3 Mistakes Parents of Children With Autism Need to Avoid
- August 03, 2016
Autism is becoming increasingly more accepted as better information comes out. After decades, probably millennia of misunderstanding and ostracism, people are finally starting to understand the challenges faced by those with autism. While we’ve made great strides, there’s still so much we don’t know about it.
Autism is a disorder in which neural development impairs social interaction and communication. It has a strong genetic basis, although its causes are not yet fully known. When looking for private schools with resources to help children with autism, there are a few things parents need to know. While many parents want to know what they can do to help their kids, it’s just as important to know what not to do.
Focusing on Awareness Rather Than Acceptance
A trend that has been noticed among American parents of children with autism spectrum disorder is that parents tend to put their main focus on raising awareness. Instead, they should first learn to accept their child’s condition and learn how to live with it. In some cases, parents are simply trying to cope with their new reality, but do not know how. They think that by becoming part of a group of like-minded others, they may be able to find some resolution within themselves.
While public awareness has increased, it does not motivate enough people to do their research and still leaves room for nasty assumptions to be made. Since there is so much still to learn about autism, many children with learning disabilities in public schools are often not given the care they need. Instead of focusing on raising awareness in others, parents should first make sure their son or daughter has everything they need. And often, that includes a private school that will give their child the personal attention they deserve.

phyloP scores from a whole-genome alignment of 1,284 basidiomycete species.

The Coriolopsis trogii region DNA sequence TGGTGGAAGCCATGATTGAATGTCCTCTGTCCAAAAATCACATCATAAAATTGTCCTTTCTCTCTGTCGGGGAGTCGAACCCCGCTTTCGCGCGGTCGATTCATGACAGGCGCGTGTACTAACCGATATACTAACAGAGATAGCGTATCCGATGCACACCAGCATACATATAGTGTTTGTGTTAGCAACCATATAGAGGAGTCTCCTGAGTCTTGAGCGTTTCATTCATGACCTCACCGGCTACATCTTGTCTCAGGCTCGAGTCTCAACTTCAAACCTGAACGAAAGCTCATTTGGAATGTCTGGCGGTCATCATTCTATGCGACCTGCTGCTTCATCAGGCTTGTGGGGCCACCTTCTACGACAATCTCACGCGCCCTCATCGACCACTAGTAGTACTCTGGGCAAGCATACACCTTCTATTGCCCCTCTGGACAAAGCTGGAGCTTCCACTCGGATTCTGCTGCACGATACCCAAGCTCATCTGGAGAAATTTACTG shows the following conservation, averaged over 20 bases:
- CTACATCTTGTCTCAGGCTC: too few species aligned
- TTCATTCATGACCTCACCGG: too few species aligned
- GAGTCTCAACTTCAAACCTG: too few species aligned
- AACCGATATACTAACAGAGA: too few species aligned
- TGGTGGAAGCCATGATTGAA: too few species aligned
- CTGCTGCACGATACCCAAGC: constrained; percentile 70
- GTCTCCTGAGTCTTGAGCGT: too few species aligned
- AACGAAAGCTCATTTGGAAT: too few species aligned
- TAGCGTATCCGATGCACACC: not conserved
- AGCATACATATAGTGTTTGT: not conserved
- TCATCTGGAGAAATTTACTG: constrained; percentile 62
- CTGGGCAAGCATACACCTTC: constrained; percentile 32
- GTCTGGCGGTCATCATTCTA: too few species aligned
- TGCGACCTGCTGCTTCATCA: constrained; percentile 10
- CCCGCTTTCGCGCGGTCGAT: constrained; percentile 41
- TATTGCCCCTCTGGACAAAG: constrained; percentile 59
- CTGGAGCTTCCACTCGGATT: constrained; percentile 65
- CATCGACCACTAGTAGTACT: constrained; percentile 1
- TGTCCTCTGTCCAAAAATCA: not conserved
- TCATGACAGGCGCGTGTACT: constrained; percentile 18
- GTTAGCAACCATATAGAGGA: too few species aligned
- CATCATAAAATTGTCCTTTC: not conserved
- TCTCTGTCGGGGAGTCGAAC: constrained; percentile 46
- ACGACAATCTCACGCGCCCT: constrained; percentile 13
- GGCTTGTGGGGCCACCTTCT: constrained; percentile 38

Too Much Focus on “Age-Appropriate” Interests
There is nothing wrong with liking what you like, no matter how bizarre, so long as it doesn’t harm anyone else. Children with autism spectrum disorder tend to like one thing and become very passionate about it. As parents, it is important not ask if what they are doing is “age-appropriate,” but to focus on the joy they have while doing it. This is the perfect opportunity to connect with your child, because as most parents know, these times do not come around very often.
Forgetting that Speaking Is not the Only Form of Communication
While not everyone with autism spectrum disorders is non-verbal, there are still other important ways for parents to communicate. It is important for parents looking for help for children with autism to find private school programs that understand this and provide more than one form of interaction. In some cases, applied behavior analysis is used to increase communication in many different ways. On top of that, ABA therapy can help parents find ways to communicate effectively with their children in nontraditional ways as well.
Since the 1980s, the number of people diagnosed with autism has greatly risen. Not only is it important for parents to find a private school that provides quality care, but it is also important to avoid making common mistakes at home. Remember that acceptance is greater than awareness, don’t focus on what’s “age-appropriate,” and keep in mind that there is more than one way to communicate.
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